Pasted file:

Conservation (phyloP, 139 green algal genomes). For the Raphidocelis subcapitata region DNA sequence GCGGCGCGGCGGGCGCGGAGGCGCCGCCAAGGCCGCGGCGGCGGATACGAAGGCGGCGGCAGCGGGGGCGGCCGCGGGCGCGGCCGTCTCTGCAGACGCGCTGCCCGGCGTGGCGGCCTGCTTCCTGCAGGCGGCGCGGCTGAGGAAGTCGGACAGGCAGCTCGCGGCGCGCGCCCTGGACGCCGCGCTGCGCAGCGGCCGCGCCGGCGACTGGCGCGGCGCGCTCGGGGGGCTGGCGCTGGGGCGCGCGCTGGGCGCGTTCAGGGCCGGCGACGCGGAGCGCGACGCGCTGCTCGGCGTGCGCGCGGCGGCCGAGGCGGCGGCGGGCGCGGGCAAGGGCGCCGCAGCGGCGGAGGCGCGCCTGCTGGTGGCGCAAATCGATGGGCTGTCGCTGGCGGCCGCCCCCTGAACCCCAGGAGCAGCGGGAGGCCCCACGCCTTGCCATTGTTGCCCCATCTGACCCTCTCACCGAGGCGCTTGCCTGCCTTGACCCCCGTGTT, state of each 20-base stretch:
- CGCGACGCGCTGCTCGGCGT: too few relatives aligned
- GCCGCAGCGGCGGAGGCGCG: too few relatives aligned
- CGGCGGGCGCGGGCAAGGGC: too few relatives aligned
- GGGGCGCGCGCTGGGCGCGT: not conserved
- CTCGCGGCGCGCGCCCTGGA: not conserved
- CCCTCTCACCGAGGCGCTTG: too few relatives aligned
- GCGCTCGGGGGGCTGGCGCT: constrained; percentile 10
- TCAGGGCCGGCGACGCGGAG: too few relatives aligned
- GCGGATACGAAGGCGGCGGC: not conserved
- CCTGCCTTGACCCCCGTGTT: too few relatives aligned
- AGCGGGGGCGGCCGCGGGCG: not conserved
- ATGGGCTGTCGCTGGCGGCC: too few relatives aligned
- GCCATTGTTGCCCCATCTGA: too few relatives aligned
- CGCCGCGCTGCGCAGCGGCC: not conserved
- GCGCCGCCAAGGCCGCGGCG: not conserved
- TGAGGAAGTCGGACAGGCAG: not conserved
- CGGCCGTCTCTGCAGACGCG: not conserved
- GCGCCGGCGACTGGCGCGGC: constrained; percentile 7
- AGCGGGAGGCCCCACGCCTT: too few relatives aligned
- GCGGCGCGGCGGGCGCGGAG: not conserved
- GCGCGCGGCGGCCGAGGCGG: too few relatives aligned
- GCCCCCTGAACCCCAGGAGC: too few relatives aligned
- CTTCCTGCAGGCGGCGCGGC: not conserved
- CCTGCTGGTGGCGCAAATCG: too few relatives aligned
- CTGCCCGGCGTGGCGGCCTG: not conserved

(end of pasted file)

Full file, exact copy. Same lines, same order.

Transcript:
Conservation (phyloP, 139 green algal genomes). For the Raphidocelis subcapitata region DNA sequence GCGGCGCGGCGGGCGCGGAGGCGCCGCCAAGGCCGCGGCGGCGGATACGAAGGCGGCGGCAGCGGGGGCGGCCGCGGGCGCGGCCGTCTCTGCAGACGCGCTGCCCGGCGTGGCGGCCTGCTTCCTGCAGGCGGCGCGGCTGAGGAAGTCGGACAGGCAGCTCGCGGCGCGCGCCCTGGACGCCGCGCTGCGCAGCGGCCGCGCCGGCGACTGGCGCGGCGCGCTCGGGGGGCTGGCGCTGGGGCGCGCGCTGGGCGCGTTCAGGGCCGGCGACGCGGAGCGCGACGCGCTGCTCGGCGTGCGCGCGGCGGCCGAGGCGGCGGCGGGCGCGGGCAAGGGCGCCGCAGCGGCGGAGGCGCGCCTGCTGGTGGCGCAAATCGATGGGCTGTCGCTGGCGGCCGCCCCCTGAACCCCAGGAGCAGCGGGAGGCCCCACGCCTTGCCATTGTTGCCCCATCTGACCCTCTCACCGAGGCGCTTGCCTGCCTTGACCCCCGTGTT, state of each 20-base stretch:
- CGCGACGCGCTGCTCGGCGT: too few relatives aligned
- GCCGCAGCGGCGGAGGCGCG: too few relatives aligned
- CGGCGGGCGCGGGCAAGGGC: too few relatives aligned
- GGGGCGCGCGCTGGGCGCGT: not conserved
- CTCGCGGCGCGCGCCCTGGA: not conserved
- CCCTCTCACCGAGGCGCTTG: too few relatives aligned
- GCGCTCGGGGGGCTGGCGCT: constrained; percentile 10
- TCAGGGCCGGCGACGCGGAG: too few relatives aligned
- GCGGATACGAAGGCGGCGGC: not conserved
- CCTGCCTTGACCCCCGTGTT: too few relatives aligned
- AGCGGGGGCGGCCGCGGGCG: not conserved
- ATGGGCTGTCGCTGGCGGCC: too few relatives aligned
- GCCATTGTTGCCCCATCTGA: too few relatives aligned
- CGCCGCGCTGCGCAGCGGCC: not conserved
- GCGCCGCCAAGGCCGCGGCG: not conserved
- TGAGGAAGTCGGACAGGCAG: not conserved
- CGGCCGTCTCTGCAGACGCG: not conserved
- GCGCCGGCGACTGGCGCGGC: constrained; percentile 7
- AGCGGGAGGCCCCACGCCTT: too few relatives aligned
- GCGGCGCGGCGGGCGCGGAG: not conserved
- GCGCGCGGCGGCCGAGGCGG: too few relatives aligned
- GCCCCCTGAACCCCAGGAGC: too few relatives aligned
- CTTCCTGCAGGCGGCGCGGC: not conserved
- CCTGCTGGTGGCGCAAATCG: too few relatives aligned
- CTGCCCGGCGTGGCGGCCTG: not conserved